Jonah Goldberg

It looks as if it's going to be Mitt Romney after all. With Paul Ryan, Marco Rubio and Jeb Bush endorsing the former Massachusetts governor last week, there aren't any white knights left to play the role of GOP savior.

But that news hasn't reached his competitors yet.

Psychoanalyzing the remaining contenders for why they are staying in the race is probably a fool's errand. Ron Paul has never worked under the assumption he might be the nominee, never mind the next president. Newt Gingrich often seems like he wants to shake his fist heavenward shouting, "Curse you, historical dialectic! You promised it would be me!" And while Rick Santorum clearly thinks he still has a chance, his dyspeptic personality often makes it seem that, like a character out of "Seinfeld," he's staying in the race out of spite.

But Santorum says otherwise, and one of his core arguments is that the author of "Romneycare" -- the Massachusetts health care reform that was a precursor of sorts to "Obamacare," at least according to Barack Obama and his supporters -- is unfit to take on the president in the general election.

"Frankly, I think he will be destroyed by President Obama on this issue come the fall," Santorum told CNN's John King recently. "And it should be the biggest issue that helps us win this election. It will be turned into a negative under Mitt Romney." Indeed, throughout the debate season, Santorum and others constantly insisted that Romney can't attack Obamacare.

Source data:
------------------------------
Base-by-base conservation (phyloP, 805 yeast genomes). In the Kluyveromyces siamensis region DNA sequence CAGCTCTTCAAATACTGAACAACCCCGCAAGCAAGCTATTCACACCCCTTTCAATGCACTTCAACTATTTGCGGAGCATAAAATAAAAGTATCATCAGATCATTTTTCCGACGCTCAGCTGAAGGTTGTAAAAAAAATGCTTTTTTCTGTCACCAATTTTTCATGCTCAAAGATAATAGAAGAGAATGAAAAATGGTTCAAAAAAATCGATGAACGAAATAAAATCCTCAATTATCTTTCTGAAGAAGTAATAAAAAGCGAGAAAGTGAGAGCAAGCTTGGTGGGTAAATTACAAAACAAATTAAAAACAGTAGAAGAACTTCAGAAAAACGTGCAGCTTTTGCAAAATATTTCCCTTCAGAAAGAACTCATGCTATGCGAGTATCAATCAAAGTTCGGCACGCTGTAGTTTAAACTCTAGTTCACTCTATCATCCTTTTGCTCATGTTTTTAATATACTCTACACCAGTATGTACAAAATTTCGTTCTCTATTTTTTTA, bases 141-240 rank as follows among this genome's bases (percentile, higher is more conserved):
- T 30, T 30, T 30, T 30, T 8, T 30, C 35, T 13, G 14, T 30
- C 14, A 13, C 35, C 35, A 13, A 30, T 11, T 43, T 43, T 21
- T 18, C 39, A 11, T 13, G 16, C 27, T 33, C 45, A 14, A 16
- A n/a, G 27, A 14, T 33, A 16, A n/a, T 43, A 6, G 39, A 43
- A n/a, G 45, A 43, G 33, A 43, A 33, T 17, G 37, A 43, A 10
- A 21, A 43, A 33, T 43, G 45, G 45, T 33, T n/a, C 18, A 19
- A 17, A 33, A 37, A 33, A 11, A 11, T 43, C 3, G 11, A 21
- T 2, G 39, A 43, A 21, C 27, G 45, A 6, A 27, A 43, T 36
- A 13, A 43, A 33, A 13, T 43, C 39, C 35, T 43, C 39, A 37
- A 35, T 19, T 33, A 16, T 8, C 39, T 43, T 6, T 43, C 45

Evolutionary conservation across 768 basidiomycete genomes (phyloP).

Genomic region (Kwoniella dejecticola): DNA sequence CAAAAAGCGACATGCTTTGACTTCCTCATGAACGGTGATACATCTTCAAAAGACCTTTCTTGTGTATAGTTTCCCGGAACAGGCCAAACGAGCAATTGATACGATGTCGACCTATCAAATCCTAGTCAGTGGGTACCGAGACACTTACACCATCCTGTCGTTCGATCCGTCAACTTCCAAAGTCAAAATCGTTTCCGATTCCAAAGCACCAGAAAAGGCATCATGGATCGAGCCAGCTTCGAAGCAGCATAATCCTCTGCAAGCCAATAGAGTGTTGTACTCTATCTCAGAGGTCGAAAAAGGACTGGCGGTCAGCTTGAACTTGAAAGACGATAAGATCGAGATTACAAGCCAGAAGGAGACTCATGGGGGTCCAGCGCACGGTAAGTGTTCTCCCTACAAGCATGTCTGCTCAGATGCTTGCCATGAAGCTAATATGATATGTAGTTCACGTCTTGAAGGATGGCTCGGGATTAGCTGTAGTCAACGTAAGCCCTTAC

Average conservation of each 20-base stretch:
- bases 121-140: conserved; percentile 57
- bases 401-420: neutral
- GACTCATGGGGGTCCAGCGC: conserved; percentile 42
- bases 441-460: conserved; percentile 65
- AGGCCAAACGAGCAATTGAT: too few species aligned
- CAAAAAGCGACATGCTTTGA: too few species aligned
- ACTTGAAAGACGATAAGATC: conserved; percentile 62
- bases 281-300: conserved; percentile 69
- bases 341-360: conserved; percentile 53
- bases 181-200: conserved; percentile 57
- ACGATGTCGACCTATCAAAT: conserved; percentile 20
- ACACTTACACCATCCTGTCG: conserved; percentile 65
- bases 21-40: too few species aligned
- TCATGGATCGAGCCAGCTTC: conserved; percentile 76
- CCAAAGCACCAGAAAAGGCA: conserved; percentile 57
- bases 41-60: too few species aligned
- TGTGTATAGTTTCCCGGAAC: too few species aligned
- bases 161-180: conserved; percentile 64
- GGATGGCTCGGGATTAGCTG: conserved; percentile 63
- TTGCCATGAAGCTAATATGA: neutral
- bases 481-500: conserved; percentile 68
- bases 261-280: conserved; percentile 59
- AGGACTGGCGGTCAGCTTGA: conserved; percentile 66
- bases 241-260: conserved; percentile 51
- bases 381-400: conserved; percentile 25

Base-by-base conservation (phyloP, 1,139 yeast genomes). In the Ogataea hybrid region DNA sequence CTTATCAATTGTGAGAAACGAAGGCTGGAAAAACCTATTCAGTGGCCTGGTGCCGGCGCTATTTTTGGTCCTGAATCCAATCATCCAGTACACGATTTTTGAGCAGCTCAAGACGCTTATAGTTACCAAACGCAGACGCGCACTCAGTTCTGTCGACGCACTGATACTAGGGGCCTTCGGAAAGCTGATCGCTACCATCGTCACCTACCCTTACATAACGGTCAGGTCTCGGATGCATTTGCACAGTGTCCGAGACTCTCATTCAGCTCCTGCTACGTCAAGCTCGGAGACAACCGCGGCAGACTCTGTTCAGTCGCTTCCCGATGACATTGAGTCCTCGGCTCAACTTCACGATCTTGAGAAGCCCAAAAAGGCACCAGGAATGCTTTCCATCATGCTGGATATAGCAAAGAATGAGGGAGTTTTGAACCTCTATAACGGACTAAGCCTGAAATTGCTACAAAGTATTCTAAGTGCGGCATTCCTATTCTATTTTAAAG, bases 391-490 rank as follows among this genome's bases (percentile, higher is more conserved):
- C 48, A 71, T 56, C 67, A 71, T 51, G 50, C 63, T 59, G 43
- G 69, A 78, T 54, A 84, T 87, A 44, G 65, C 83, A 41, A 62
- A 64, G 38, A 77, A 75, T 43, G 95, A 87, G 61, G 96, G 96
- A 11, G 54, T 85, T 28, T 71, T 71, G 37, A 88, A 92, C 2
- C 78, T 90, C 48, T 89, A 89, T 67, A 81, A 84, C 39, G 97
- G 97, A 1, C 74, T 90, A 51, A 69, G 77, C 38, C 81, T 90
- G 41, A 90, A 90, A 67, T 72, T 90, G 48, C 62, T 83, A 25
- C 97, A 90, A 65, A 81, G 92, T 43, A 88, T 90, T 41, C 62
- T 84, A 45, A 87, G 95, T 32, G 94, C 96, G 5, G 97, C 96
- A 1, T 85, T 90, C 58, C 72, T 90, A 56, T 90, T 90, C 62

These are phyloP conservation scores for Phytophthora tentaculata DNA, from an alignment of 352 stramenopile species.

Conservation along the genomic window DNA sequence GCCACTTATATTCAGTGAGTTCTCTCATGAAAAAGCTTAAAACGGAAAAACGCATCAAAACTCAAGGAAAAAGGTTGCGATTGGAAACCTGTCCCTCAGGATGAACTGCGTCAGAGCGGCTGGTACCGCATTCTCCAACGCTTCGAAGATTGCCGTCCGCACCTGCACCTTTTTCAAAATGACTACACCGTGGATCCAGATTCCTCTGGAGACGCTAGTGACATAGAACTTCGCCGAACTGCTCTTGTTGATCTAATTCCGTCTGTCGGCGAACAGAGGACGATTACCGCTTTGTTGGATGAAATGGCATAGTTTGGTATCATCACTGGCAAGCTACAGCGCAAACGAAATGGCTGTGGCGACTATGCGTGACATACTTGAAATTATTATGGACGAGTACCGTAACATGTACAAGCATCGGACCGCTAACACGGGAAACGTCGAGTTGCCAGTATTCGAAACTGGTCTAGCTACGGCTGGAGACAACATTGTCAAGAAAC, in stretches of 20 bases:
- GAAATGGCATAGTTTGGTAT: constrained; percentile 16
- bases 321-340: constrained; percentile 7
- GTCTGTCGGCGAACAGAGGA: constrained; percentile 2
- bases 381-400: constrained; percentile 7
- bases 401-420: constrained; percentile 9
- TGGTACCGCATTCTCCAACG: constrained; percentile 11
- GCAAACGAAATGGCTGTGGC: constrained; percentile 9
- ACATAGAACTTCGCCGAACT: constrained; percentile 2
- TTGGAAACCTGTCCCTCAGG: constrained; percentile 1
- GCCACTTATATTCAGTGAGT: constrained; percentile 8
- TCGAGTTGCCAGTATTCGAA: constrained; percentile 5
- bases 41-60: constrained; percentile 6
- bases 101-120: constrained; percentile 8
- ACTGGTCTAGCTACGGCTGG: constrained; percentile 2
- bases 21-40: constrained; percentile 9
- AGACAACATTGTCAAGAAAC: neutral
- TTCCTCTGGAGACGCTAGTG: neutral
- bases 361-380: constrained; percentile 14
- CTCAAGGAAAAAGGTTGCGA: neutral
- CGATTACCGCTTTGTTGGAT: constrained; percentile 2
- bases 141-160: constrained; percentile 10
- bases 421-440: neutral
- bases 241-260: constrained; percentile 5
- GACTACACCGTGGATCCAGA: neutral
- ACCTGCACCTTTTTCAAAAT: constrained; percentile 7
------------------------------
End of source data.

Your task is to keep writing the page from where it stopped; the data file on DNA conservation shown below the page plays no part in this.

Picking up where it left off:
The funny thing is: Even as they were saying he can't attack Obamacare, Romney was -- you guessed it -- attacking Obamacare. Romney has been attacking Obamacare since its inception. "I'll stop it in its tracks on day one!" he promises constantly on the stump.

Throughout this primary season, the urge to sound like pundits has been strong with some of the candidates, particularly Santorum and Gingrich -- probably because they were pundits before they got into the race. As a result, they've imported a style of argumentation better suited for high school debate class. Yes, Romney might be inconsistent to attack Obamacare, at least on the mandate, but there's no basis in reality to say he "can't" attack it nonetheless.

Obama opposed the mandate vociferously when running against Hillary Rodham Clinton, but that didn't stop him from fighting to make it the law of the land.

Moreover, the broader bipartisan assumption that Romney will be hurt by Romneycare in the general election is deeply flawed.


Jonah Goldberg

Jonah Goldberg is editor-at-large of National Review Online,and the author of the forthcoming book The Tyranny of Clichés. You can reach him via Twitter @JonahNRO.
 
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